With the Scottish Cycling team still to be decided in May, and plenty of athletes in the running for a place, I caught up with former Scotland Under 17 rider Eleanor Corkhill.
I asked about her experiences of track cycling from an early age, tarmac velodromes, races in England, training camps in Wales and her thoughts about the upcoming games, and of course qualification for the Scotland team.
Eleanor began cycling at the tender age of 12. Training at Caird Park in Dundee on a tarmac velodrome. She showed much promise in her early years on the bike, breaking the Under 12 east of Scotland 1500m pursuit record.
Loading article content
From there she began to take her cycling more seriously, training three times a week with the Discovery Junior Cycling Club, as well as following a strict regime set out by her coach. This meant she was riding between five and six times per week.
Eleanor then went to Sprint School, a programme set up for those riders who had not made it onto talent teams throughout the country: "Many successful cyclists would come along and encourage us. Jamie Staff, Craig McLean and Chris Hoy are some of the few who turned up.
"So with this, I obviously had no social life as cycling took up most of my time, but at this time I was still enjoying it."
Eleanor spoke about numerous crashes she had while competing. On incident during the Keirin at Edinburgh velodrome stood out: "Coming into the finishing straight I decided to rush a gap and fit through which was way too small for me to get through and therefore crashed. I went to Ninewells Hospital in Dundee and I needed laughing gas to take the pain away. I've got many bad scars from that crash among with others.
"Crashes were always hard as you of course had to get back on the track and it would shake your confidence."
Eleanor said she could always turn to her fellow cyclists for support in those times:"Any rider would help you regain that confidence as they know exactly how you feel.
Sadly, Eleanor didn't quite make the talent team, which did cause her some problems after working so hard to get in. However, in spite of this setback she did make her presence felt at Sprint School: "I was chosen as most improved and dedicated rider at Sprint School by Chris Hoy himself and the other coaches."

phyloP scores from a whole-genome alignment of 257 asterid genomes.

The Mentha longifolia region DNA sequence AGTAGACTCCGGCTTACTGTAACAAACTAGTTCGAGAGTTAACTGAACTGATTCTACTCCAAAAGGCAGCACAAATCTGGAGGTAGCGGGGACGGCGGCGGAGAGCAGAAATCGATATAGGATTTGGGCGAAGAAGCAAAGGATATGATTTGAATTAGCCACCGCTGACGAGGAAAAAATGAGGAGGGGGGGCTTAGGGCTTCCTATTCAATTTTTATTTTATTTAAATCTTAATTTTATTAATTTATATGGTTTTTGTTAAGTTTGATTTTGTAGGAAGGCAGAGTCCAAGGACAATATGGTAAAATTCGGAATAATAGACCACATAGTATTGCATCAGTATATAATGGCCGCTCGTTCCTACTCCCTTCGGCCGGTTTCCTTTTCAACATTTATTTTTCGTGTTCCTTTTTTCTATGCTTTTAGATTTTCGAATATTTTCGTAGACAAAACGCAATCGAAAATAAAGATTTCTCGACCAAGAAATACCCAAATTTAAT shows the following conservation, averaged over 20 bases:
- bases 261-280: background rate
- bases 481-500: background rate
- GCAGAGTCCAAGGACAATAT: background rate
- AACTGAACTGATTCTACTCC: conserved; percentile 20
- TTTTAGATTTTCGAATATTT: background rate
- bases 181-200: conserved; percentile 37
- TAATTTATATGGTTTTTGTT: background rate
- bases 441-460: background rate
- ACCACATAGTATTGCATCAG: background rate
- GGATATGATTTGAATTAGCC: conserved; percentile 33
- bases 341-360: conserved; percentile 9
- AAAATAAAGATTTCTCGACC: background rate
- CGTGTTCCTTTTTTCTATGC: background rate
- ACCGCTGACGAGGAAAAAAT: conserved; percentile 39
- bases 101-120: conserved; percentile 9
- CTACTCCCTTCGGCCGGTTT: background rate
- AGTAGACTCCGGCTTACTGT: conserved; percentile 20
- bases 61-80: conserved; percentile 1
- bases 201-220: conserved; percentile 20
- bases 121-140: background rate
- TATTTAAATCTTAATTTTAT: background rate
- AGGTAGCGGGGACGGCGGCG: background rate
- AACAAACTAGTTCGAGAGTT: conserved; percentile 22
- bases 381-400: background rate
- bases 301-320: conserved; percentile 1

Eleanor also won the Highland Spring Young Sports Person as the leading Under 16 female track cyclist in Scotland due to numerous successes in the Scottish track championships.
Since then, Eleanor chose to focus more on her education than cycling, moving away from the serious side of the sport when she moved into 4th year of secondary school.
Cycling in Scotland is certainly on an upswing, Eleanor explains: "Before the 2012 Olympics, I think cycling wasn't the sport to watch, most events I went to the stands were half empty, but now tickets sell out unbelievably quickly." This she says is a major advantage to British cycling in terms of encouraging new riders.
The surge in interest in cycling Eleanor attributes to the success at London 2012: "We dominated that sport and were very successful compared to other sports. Chris Hoy becoming a Sir, too, he is a fantastic guy.
"I think people are now interested in how track cycling works, as they see our country winning medals and have no idea what's going on, watching the events helps give an in depth understanding."
The Scotland team has yet to be announced, with qualification to take place in May, and Eleanor gives her insight into what the hopeful athletes will be experiencing: "For me, cycling has a lot to do with the mental capacity of the person. As it turned out my mental capacity was weak, and therefore I could only progress so far, but for these athletes who are determined and have spent years preparing for an event like this I imagine they would be focused and obviously a little nervous, but in a positive way.
"Qualification is just the stepping stone for the real thing, and they are prepared so perhaps they will be relaxed and just pumped up ready for it all."
Eleanor gave her opinion's about the potential qualifiers for a ride in the Games. On track for the boys she mentions Callum Skinner, whom she used to ride with a lot in her years on the bike, and John Paul, who she says is an "extremely talented" rider and "super quick". Both of these riders are track sprinters.
For the ladies on the road, Eleanor encourages us to keep an eye out for Eileen Roe and another old training buddy, Kayleigh Brogan.